One of the worst things about the Oregon offense is that they are who they are, regardless of opponent. They expect to take and hit tough shots, and to use their superior skill and athleticism to aggressively take what they want, rather than what they’re given. When they play against a team with the same level of skills and athleticism as them in a high stakes situation, it doesn’t always work.
That’s really the story of the Oregon offense in this game, and it was a magnification of a flaw from the previous contest. Oregon plays such a precise and fast game that they rely on near-perfection, and when the level of defense is raised just a bit, or the level of tension gets to a point that it affects them a touch more, their precision slips. For a team that is used to being reliable and exact, that’s a problem.
It’s not a sure thing: it’s a percentages game. Sometimes the odds fall in their favor. At Stanford Invite, it only failed once–on double game point. Here at Nationals it sputtered multiple times down the stretch, including twice at the end, and opened the door for UNC to battle back for the victory. The accuracy and confidence that their fast-paced, brazen offense demanded simply fell short against the tension of the moment, the momentum of their opponent, and the tight pressure defense.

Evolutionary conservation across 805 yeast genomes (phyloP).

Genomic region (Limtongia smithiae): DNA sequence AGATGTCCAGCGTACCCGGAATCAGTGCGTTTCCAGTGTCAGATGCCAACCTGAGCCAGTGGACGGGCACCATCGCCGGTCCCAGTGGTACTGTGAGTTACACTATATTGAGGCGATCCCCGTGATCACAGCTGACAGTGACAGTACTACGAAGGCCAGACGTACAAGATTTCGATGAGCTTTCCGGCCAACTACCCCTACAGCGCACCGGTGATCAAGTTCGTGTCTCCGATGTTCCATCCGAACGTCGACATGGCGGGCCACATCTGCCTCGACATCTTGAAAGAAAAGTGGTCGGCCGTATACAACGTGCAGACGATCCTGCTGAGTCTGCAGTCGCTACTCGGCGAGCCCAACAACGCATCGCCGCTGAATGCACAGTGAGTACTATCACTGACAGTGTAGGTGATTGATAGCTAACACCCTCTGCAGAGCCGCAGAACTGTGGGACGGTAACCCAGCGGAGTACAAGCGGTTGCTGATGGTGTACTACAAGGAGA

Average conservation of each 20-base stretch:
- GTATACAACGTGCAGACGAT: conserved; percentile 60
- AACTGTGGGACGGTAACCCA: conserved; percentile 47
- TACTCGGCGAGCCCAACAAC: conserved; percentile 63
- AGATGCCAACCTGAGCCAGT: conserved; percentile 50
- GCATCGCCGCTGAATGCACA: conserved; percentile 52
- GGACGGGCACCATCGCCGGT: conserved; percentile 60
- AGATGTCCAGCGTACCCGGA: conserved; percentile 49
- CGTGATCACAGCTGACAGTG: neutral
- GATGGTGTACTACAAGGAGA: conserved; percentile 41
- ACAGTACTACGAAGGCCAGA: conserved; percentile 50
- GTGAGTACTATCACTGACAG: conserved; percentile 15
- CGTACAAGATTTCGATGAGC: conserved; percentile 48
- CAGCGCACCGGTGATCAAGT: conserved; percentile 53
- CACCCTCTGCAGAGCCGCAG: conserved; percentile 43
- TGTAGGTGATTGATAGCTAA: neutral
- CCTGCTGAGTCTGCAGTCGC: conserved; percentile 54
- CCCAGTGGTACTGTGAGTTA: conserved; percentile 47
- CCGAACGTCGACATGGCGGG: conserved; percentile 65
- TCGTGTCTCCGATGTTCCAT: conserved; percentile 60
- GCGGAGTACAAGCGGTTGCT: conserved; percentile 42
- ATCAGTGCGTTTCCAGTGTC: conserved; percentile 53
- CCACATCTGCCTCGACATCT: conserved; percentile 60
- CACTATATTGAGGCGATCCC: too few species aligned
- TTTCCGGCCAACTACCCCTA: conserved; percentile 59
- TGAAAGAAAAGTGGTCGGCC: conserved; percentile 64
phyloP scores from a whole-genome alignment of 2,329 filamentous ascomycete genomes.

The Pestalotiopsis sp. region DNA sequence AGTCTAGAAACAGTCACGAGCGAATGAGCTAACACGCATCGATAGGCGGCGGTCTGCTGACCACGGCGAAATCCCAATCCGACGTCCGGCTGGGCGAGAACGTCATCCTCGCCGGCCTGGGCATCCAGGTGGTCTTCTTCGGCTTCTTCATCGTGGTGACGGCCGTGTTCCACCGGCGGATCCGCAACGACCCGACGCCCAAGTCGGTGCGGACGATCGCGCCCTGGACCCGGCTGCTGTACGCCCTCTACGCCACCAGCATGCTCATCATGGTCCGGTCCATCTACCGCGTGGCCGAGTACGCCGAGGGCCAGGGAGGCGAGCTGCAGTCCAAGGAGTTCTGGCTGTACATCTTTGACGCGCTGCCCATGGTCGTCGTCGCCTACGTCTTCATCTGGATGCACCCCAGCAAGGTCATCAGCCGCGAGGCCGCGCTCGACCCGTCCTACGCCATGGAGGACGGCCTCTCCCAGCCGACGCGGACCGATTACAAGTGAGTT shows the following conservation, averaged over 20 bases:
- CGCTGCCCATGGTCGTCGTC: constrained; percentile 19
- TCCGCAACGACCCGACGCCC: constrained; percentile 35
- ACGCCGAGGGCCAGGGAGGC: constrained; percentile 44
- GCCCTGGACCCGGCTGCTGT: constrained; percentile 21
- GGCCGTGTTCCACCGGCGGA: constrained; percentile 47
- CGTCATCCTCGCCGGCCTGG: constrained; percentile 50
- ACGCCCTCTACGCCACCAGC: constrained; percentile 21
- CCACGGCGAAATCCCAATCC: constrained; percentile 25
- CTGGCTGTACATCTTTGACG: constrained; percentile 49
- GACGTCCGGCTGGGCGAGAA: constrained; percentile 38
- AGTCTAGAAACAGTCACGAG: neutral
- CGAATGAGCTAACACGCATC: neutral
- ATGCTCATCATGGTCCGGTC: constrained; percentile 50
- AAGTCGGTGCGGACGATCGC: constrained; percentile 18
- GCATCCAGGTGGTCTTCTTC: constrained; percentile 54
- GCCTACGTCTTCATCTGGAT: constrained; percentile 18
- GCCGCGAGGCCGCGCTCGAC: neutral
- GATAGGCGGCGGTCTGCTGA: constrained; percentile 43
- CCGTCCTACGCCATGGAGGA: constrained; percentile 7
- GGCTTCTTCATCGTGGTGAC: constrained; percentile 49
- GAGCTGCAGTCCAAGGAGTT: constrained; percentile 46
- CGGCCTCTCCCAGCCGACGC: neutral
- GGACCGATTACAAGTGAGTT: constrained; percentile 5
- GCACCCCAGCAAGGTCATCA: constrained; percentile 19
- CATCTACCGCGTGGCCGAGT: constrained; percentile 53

Despite the difference in breaks shown in the box score, the defensive approaches taken in both games were largely the same. The turns came more frequently, and both sides used their extremely strong D-line offenses to convert breaks.